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 Category:  Biographical Non-Fiction
  Posted: November 1, 2019      Views: 30

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Excellent
Not yet exceptional. When the exceptional rating is reached this is highlighted
grumble more than ramble
"A resurrection" by LIJ Red



The fickle muse flipped ol' Red off and burned the wind. Or maybe broke it."Ain't hangin' 'round no druggies." she called back.

The sun popped out after dim days of rain that pounded the colored leaves off the trees and into the ground.

"That was a long October," Red muttered to his empty purse. "Lotsa month at the end of the money."

The Merc would not crank, as ever, and Red and Miko headed south in the adult (over 21) Mazda B2500.

Miko lay in the passenger seat, chin resting between forepaws, and growled. He hated this truck, it took Her away. He seemed to know She died where he was laying.

Red crossed the steep hill on Maddox Avenue to the BBT branch, where he cashed his tiny Circle A pension check.

High on the sunny western slope, behind a wall of natural stone, perched a freshly risen bright-feathered phoenix.

"Take a gander at that, Chucho," Red told the Chihuahua as they passed The Victory Christian Center, a private school.

Youngsters and newcomers would assume the loop of road was named for the school. The narrow blacktop was Victory Circle even when the "academy" was the old Superb Carpet Mill.

When he was maintenance floorwalker for Beaulieu, who leased the old building and operated Superb Carpets, he had stopped on Victory one morning on his way to work to move a roadkill possum to the shoulder grass, because he saw it twitch. The dead mother did not, the three mouse-sized babies in her pouch were still alive. This bothered the tense and harried Red more than it should.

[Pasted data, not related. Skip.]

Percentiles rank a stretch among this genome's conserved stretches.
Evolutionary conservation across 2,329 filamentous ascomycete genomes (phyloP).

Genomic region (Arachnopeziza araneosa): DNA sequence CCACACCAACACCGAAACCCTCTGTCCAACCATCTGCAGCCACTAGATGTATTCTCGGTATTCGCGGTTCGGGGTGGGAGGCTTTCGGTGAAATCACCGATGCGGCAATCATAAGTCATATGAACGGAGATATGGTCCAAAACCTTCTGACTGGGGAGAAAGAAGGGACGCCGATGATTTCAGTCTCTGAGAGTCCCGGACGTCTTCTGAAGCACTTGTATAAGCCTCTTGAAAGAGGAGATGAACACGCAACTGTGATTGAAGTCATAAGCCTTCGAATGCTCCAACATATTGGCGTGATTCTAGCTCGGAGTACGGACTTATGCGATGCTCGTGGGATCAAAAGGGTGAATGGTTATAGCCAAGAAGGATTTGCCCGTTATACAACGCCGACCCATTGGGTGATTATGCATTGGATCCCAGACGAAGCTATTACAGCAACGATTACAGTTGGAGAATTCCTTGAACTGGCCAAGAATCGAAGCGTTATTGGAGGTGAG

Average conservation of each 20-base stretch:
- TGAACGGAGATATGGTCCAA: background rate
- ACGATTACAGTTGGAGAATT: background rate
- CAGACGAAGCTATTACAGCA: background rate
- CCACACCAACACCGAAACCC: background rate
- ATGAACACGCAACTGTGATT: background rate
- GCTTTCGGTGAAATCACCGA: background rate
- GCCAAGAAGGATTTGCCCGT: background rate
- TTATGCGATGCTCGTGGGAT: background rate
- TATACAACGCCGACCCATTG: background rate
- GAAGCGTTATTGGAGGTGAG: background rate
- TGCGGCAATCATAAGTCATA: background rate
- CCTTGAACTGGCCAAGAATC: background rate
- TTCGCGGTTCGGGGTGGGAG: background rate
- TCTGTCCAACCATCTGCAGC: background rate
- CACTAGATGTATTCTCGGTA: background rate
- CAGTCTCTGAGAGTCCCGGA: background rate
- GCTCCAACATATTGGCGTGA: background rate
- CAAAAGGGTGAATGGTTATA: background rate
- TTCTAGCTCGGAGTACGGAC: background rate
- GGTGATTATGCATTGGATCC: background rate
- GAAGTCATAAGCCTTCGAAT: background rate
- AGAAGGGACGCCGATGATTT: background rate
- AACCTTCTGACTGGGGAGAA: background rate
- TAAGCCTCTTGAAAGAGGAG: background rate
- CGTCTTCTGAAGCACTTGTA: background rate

Knowing possums, he later realized the three probably cannibalized mumsey and went on to terrorize many a chicken coop.

He thought now of the old mill, with battered metal walls and warped steel columns and cracked concrete floors, abandoned when Beaulieu "Streamlined its Manufacturing."

"Don't you know the deacons set their satchel down making that place look passable?" Red asked Miko, who growled some more.

On their way back from the bank to the White Columns diner, Red admired the fresh yellow paint and large sign with scrolling digits and shook his head.

Beaulieu's lease retained the empty shell and they sent Red back from Murray Fabrics, where he was transferred, to light the space heaters and protect the sprinkler pipes from a hard freeze.

The scavenger/contractor sent to take out the ancient Singer carpet coater also took the copper wire and conduit, all he could reach. A major power run was needed to put the big heat pump for the office complex back in service. Red reported the problem. The ball was dropped-or not-and the pipes froze and busted above the suspended ceiling and it all came a-tumbling down.

Red's last sight of the to-be Victory Center had been fallen gridwork, wet crumbled tiles, empty beer bottles and a prodigious upchucking squatters had left in the front hall. That was twelve years agone.

An excellent site, and now an impressive establishment. Even a fortuitous name. Victory.

Miko growled backup as Red croaked out a song this view brought to his grey stuff.

I saw the way-worn traveler,
in tattered garments clad,
climbing up the mountain,
he moved like he was sad
his back was heavy laden
his strength was almost gone
he cried out as he traveled,
"Deliverance will come!
and I'll have palms of victory
wear crown of glory
yes, palms of victory
I shall bear!"

Author Notes
Sorry, the only photo of the old mill I had scanned was the one I photoshopped.
Ignore Polly and the lizard.
Lyrics from the old "Wayworn Traveler" spiritual, as I recall 'em.
Red and Miko, his dead wife's dog, are the equivalent of 75, and a bit --eccentric.
For the finished rejuvenation of old Superb, Google North Georgia Christian Academy.
Pays one point and 2 member cents.

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